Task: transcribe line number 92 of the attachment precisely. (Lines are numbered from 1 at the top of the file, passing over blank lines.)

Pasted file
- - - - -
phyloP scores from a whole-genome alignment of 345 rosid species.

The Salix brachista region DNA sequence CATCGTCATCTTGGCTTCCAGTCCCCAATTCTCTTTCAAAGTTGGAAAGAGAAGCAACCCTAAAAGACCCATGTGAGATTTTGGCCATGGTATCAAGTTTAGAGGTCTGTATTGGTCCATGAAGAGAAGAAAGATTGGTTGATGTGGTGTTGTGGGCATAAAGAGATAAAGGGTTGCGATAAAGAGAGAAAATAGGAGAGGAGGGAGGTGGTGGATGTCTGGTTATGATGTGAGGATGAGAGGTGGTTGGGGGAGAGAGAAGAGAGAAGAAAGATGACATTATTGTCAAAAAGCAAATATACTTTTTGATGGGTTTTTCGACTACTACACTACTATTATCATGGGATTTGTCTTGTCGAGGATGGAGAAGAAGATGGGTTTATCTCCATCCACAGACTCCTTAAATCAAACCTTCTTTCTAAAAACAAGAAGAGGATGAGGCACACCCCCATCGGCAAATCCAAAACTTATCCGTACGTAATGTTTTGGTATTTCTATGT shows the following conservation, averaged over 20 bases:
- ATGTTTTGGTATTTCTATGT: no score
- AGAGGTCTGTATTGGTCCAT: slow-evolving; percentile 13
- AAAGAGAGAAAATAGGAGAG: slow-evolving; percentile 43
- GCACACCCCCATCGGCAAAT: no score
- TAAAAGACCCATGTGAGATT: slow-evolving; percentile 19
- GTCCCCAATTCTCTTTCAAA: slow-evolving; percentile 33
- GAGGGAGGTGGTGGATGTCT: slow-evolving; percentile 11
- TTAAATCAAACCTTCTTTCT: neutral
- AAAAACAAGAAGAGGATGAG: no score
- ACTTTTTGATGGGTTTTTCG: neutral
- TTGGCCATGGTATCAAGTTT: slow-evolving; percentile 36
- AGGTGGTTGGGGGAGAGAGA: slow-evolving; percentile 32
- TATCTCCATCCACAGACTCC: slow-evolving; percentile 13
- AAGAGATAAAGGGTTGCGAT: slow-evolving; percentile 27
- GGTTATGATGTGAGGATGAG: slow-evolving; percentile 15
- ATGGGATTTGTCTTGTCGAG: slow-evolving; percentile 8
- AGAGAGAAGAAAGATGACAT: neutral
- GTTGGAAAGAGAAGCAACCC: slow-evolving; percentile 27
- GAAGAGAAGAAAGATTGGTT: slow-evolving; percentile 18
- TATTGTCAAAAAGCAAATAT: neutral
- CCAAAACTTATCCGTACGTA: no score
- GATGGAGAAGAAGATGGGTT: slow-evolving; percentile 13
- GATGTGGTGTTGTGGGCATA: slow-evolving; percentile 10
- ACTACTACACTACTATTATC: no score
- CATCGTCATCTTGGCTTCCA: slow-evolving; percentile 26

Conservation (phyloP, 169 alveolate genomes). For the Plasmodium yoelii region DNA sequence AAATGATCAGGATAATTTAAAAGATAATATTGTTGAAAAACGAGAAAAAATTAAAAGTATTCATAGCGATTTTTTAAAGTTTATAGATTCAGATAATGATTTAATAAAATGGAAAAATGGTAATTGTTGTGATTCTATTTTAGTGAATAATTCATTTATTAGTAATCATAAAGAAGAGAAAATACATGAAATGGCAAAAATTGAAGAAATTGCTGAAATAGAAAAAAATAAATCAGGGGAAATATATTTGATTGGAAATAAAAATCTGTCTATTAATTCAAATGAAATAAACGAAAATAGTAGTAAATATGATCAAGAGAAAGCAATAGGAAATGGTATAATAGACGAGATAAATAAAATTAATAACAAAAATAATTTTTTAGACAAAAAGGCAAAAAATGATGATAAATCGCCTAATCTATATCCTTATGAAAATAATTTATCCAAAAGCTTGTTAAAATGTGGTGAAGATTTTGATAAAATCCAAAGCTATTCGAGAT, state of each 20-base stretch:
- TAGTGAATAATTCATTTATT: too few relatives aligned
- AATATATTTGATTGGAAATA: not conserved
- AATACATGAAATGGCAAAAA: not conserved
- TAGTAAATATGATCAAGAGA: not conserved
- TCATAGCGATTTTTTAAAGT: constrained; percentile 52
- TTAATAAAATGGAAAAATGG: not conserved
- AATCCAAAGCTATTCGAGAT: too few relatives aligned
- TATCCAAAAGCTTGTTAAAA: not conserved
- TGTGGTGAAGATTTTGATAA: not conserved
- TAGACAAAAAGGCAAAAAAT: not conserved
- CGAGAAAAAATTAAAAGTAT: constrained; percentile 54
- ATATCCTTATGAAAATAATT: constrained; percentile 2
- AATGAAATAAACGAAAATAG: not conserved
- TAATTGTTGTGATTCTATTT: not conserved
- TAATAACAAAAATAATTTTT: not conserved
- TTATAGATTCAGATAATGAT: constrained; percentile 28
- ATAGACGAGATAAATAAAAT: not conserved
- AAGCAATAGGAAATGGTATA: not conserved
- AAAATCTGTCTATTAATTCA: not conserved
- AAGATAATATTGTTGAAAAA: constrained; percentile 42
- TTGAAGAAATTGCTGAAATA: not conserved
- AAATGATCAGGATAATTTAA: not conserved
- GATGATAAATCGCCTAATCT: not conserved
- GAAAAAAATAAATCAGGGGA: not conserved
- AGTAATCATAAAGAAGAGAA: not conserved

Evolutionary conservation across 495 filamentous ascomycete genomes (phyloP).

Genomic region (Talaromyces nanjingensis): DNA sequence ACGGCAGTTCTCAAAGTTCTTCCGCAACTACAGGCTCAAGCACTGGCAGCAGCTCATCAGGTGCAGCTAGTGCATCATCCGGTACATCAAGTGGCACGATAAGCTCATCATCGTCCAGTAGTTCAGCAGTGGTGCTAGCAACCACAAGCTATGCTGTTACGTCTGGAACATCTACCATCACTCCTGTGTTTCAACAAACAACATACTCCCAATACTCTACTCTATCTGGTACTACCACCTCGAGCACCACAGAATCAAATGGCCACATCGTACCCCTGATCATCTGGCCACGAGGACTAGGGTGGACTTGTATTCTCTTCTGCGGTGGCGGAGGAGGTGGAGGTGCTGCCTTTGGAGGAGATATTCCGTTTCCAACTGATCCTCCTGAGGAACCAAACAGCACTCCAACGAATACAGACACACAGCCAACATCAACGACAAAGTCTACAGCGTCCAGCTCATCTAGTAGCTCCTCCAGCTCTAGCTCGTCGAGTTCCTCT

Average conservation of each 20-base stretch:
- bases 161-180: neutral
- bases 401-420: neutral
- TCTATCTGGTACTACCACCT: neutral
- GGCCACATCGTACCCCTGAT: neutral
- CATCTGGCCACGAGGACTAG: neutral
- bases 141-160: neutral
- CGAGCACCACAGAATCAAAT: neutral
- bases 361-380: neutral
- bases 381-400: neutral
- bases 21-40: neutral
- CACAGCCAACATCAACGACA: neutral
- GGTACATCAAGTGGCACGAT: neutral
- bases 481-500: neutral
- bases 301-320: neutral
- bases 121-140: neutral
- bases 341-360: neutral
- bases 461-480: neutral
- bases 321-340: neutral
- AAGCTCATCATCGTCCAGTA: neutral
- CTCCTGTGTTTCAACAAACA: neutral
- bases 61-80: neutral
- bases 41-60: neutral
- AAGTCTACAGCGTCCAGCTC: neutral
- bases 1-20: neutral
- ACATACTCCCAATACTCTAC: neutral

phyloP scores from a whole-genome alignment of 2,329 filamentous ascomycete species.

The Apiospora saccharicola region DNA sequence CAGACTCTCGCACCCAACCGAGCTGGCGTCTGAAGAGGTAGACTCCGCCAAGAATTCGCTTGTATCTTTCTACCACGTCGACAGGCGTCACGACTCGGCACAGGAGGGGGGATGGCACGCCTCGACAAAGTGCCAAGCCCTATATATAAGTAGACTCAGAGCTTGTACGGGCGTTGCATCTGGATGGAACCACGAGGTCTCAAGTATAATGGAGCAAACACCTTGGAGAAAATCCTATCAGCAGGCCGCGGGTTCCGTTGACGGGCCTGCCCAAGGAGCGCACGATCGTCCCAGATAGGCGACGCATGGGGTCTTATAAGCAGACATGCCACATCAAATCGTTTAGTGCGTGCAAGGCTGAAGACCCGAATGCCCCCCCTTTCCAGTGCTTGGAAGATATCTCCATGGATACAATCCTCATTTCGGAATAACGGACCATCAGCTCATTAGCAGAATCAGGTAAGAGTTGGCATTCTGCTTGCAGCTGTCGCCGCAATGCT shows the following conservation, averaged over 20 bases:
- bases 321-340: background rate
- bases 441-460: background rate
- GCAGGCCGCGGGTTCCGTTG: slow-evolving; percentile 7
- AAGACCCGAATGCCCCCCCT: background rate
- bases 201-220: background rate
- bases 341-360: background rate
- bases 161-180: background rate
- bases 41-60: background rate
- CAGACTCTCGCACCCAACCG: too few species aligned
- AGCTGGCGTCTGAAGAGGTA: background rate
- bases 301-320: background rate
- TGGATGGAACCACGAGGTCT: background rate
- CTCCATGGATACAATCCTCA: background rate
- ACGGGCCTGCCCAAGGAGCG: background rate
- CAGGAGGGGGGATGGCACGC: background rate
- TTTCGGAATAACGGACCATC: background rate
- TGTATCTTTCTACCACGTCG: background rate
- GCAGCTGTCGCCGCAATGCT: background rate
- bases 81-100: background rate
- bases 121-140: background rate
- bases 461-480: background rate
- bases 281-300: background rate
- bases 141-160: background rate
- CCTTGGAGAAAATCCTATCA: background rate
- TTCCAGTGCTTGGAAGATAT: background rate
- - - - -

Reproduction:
- CAGACTCTCGCACCCAACCG: too few species aligned